Serio & Battista Borgogno Dolcetto d'Alba 2020
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The roots date back even further when, in the mid-nineteenth century, Cavalier Francesco Borgogno began producing his own wine, selling it in his wife’s small tavern in Barolo. With foresight, Serio & Battista Borgogno managed to turn their dream into reality: building their house and their winery on top of Cannubi, buying more vineyards all around for a total of 3 ha, in the heart of Cannubi. They were able to grasp the great potential of a place that is now worldwide known and that is considered one of the best cru in Barolo. .
While the history is important, it is the terroir, and resulting style that separates Cannubi from Barolo’s other vineyards. The crus of Serralunga and Monforte are known for their power, and to a certain extent, the Barolo DOCG as a whole enjoys the same reputation. The majesty of Cannubi lies in its lifted, floral aromatics with a palate characterized by elegance and approachable structure. As with all great wine, its requisite age-worthiness is undeniable, but unlike many Baroli, Cannubi brings uncommon pleasure in youth.
Francesco Borgogno established Fratelli Serio and Battista Borgogno in 1897. At the time his was the only winery on the Cannubi hill. He served as the mayor of the town of Barolo for more than 30 years, leading an informal association of growers and helping to solve problems in the vineyards and beyond. The estate has been in the family since its beginning, with forth-generation sisters Anna and Paola Borgogno now handing the reins over to daughters Emanuela and Federica.
An historic village situated right in between the famous regions of Barolo and Barbaresco, Alba is also the name for the larger wine region surrounding the village.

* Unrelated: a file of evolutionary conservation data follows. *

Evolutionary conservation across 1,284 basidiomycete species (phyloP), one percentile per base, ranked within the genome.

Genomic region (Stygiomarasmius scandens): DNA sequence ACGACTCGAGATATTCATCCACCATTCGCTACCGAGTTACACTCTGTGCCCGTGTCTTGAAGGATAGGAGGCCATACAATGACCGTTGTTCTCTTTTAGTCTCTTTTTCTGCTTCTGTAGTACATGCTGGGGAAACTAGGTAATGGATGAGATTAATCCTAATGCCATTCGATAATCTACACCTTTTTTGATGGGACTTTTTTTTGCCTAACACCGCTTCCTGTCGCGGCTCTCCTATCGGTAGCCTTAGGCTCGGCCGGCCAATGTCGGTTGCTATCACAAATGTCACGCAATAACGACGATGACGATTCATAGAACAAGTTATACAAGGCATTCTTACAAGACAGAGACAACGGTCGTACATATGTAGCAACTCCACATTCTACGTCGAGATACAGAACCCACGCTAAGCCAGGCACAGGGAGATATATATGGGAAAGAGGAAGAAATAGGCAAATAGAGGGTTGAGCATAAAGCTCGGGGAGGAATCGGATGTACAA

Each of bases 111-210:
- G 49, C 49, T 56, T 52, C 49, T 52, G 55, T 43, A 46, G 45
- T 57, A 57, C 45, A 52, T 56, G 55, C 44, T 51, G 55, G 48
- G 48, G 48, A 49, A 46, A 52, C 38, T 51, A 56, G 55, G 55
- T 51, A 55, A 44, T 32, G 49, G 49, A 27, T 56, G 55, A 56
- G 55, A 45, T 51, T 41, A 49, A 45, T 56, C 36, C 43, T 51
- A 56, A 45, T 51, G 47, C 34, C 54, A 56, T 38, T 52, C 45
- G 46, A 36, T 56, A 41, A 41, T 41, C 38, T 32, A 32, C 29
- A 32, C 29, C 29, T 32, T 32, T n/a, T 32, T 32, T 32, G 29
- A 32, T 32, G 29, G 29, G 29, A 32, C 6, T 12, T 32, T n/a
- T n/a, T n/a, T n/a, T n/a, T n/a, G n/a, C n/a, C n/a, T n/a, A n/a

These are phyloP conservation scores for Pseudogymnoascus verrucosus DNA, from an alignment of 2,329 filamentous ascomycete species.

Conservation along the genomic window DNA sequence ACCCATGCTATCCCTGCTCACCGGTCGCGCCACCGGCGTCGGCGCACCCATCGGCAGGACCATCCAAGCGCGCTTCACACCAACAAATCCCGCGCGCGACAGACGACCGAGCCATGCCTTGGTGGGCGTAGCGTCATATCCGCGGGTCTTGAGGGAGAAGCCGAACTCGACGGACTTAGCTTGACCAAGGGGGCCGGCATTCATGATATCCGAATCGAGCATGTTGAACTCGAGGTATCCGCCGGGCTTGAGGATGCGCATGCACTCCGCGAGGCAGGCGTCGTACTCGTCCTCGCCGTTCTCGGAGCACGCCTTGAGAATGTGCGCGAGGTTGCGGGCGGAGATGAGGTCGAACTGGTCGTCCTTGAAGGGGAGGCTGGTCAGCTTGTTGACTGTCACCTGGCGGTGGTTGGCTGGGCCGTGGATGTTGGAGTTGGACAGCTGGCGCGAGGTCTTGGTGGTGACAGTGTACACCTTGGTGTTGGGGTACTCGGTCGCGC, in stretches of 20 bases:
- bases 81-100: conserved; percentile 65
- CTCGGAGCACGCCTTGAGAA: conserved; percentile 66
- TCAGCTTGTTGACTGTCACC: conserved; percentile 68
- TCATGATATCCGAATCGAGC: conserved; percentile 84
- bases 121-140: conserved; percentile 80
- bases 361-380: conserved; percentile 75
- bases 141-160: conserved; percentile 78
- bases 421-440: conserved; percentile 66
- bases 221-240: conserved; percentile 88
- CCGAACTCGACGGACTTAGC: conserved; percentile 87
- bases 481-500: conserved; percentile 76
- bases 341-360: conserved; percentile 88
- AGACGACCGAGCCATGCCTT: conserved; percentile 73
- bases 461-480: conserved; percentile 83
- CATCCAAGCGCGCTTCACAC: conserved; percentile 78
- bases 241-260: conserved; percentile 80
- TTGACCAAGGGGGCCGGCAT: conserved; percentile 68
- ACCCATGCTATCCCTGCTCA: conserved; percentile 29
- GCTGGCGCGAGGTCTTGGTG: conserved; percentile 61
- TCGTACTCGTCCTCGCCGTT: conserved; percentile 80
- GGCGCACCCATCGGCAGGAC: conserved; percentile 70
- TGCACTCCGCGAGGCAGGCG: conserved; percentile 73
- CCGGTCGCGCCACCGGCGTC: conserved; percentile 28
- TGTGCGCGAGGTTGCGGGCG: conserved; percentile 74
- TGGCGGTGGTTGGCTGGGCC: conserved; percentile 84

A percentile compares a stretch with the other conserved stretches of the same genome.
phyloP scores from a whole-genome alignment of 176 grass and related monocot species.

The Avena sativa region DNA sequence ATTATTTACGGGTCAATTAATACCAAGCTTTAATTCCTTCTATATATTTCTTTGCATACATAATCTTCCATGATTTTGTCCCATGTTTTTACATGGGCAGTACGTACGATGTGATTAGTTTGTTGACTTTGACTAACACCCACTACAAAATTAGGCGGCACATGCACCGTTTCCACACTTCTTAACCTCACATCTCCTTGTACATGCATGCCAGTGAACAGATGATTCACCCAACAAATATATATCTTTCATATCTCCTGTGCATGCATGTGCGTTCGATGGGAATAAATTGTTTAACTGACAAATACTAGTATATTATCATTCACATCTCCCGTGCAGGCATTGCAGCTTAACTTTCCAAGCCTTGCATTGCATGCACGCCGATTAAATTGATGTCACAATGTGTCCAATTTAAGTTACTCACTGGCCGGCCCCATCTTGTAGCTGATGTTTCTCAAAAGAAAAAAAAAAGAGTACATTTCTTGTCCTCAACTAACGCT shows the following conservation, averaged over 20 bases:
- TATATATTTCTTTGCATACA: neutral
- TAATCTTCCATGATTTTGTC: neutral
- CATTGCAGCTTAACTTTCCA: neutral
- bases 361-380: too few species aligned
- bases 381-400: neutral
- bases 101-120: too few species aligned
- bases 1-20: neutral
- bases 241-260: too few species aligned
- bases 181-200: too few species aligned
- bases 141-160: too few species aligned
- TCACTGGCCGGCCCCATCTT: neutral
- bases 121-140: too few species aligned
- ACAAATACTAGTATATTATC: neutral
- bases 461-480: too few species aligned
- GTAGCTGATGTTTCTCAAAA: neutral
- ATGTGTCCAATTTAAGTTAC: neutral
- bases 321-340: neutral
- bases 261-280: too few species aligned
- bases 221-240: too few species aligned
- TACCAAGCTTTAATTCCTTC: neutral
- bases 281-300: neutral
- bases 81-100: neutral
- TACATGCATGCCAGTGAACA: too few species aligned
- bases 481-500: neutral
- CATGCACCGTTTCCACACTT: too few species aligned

In a sense, “Alba” is a catch-all phrase, and includes the declassified Nebbiolo wines made in Barolo and Barbaresco, as well as the Nebbiolo grown just outside of these regions’ borders. In fact, Nebbiolo d’Alba is a softer, less tannic and more fruit-forward wine ready to drink within just a couple years of bottling. It is a great place to start if you want to begin to understand the grape. Likewise, the even broader category of Langhe Nebbiolo offers approachable and value-driven options as well.
Barbera, planted alongside Nebbiolo in the surrounding hills, and referred to as Barbera d’Alba, takes on a more powerful and concentrated personality compared to its counterparts in Asti.
Dolcetto is ubiquitous here and, known as Dolcetto d'Alba, can be found casually served alongside antipasti on the tables of Alba’s cafes and wine bars.
Not surprisingly, given its location, Alba is recognized as one of Italy’s premiere culinary destinations and is the home of the fall truffle fair, which attracts visitors from worldwide every year.
An easy drinking red with soft fruity flavors—but catchy tannins, Dolcetto is often enjoyed in its native Piedmont on a casual weekday night, or for apertivo (the canonical Piedmontese pre-dinner appetizer hour). Somm Secret—In most of Piedmont, easy-ripening Dolcetto is relegated to the secondary sites—the best of which are reserved for the king variety: Nebbiolo. However, in the Dogliani zone it is the star of the show, and makes a more serious style of Dolcetto, many of which can improve with cellar time.